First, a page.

“A Random Group of People Could Solve Seattle’s Problems Better Than Its Politicians” [The Stranger]. “Seattle voters are staring down the barrel of a big shake-up on the City Council. But does anyone believe that a new group of inevitably self-promoting individuals, each scheming against the others to try to win the empty seats, can deliver the solutions the city needs? As a former journalist and Congressional staffer who’s had a close view of the electoral machinery, I’d like to propose a novel solution: Take Seattle’s political class out of the equation. And, as a corollary, no more hand-wringing from citizens about whoever they voted for not fixing everything for them. What do I mean by this? While ranked-choice voting might be a modest improvement on the existing system, there’s a deeper, truer form of democracy that we should consider, one that is rapidly gaining traction in Europe and elsewhere. While some might try to cast this proposal as a radical change, it’s really a return to democracy’s roots. Among its greatest strengths is that it is extremely easy for anyone to understand. It guarantees interest groups cannot secretly influence outcomes; it contains no bickering politicians or parties; it does not favor the telegenic, rich, well-connected, or highly-educated. Votes cannot be bought or sold, and big piles of campaign cash have no place in it. The potential for corruption is massively reduced. If this sounds too good to be true… well, it isn’t. The idea is called a Citizens’ Assembly—also known in political theory as sortition, democracy by lottery, or deliberative democracy. Citizens are chosen by stratified random selection, creating a miniature representative sample of our society without bias or favor, to rotate into lawmaking bodies, in much the same way as they are selected for juries in our court system. We are given the chance to represent others, and to be represented in turn. It is democracy by your peers—and if selected by chance—by you. In fact, this is what ‘democracy’ actually is.” • Intriguing, but I’d need to be shown it scales. Vermont town meetings are pretty great, but Vermont towns are small towns in a small state.


Resources, United States (National): Transmission (CDC); Wastewater (CDC, Biobot; includes many counties); Variants (CDC; Walgreens); “Iowa COVID-19 Tracker” (in IA, but national data).

• Readers, thanks for the push. We are now up to 38/50 states (76%). Could those of you in states not listed help out by either with dashboard/wastewater links, or ruling your state out definitively? Thank you! (I think I have caught up with everybody I missed.)

Resources, United States (Local): AK (dashboard); AL (dashboard); AR (dashboard); AZ (dashboard); CA (dashboard), Marin; CO (dashboard; wastewater); CT (dashboard); DE (dashboard); IL (wastewater); IN (dashboard); LA (dashboard); MA (wastewater); MD (dashboard); ME (dashboard); MI (wastewater; wastewater); MN (dashboard); MT (dashboard); NC (dashboard); NH (wastewater); NJ (dashboard); NM (dashboard); NY (dashboard); OH (dashboard); OK (dashboard); OR (dashboard); PA (dashboard); RI (dashboard); SC (dashboard); SD (dashboard); TN (dashboard); TX (dashboard); UT (wastewater); VA (dashboard); VT (dashboard); WA (dashboard; dashboard); WI (wastewater); WV (wastewater); WY (wastewater).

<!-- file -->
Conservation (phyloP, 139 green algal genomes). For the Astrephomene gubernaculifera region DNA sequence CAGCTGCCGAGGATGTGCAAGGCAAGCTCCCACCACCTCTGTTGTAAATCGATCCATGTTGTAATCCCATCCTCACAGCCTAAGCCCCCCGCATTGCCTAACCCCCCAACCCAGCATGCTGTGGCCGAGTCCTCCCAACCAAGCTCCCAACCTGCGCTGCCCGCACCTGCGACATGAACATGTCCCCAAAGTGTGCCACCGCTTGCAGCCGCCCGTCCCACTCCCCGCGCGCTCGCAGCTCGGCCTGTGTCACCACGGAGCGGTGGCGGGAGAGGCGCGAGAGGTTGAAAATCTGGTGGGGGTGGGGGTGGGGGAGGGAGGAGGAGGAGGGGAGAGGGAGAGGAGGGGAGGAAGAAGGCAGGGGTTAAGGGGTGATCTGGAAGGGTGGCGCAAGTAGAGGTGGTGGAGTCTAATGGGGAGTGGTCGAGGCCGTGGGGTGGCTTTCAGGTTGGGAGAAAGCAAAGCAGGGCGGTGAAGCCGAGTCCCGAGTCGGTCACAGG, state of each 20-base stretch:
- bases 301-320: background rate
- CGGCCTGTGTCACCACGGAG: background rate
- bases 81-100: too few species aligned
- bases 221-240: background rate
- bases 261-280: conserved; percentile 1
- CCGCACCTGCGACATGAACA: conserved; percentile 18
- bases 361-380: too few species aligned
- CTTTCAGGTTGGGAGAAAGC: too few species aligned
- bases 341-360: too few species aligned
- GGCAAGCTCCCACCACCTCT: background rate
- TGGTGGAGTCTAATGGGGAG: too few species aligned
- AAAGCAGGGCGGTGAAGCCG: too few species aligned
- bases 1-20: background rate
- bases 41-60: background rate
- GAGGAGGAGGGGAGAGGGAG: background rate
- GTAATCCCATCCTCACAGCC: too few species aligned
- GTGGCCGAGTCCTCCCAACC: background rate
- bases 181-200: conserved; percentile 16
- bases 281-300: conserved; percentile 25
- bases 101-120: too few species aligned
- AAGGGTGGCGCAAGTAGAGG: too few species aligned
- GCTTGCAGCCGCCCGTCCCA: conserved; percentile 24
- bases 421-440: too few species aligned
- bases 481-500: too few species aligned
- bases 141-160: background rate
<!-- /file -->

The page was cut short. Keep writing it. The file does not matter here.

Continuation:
Resources, Canada (National): Wastewater (Government of Canada).

Resources, Canada (Provincial): ON (wastewater); QC (les eaux usées); BC, Vancouver (wastewater).

Hat tips to helpful readers: Art_DogCT, B24S, CanCyn, ChiGal, Chuck L, Festoonic, FM, Gumbo, hop2it, JB, JEHR, JF, Joe, John, JM (6), JW, LL, Michael King, KF, LaRuse, mrsyk, MT, otisyves, Petal (5), RK (2), RL, RM, Rod, square coats (4), tennesseewaltzer, Utah, Bob White (3). (Readers, if you leave your link in comments, I credit you by your handle. If you send it to me via email, I use your initials (in the absence of a handle. I am not putting your handle next to your contribution because I hope and expect the list will be long, and I want it to be easy for readers to scan.)

• More like this, please! Total: 1 6 11 18 20 22 26 27 28 38/50 (76% of US states). We should list states that do not have Covid resources, or have stopped updating their sites, so others do not look fruitlessly. Thank you!

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Look for the Helpers

Lambert here: Everybody knows the word Schadenfreude; joy in another’s misfortune (for which neoliberalism provides many occasions). But why don’t we have the word Freudefreude? Joy in another’s joy? Assuming that’s proper German, of course.

“Do You Have Coronaphobiaphobia? Ask Your Doctor if Notmybizumab is Right for You.” [Science-based Medicine]: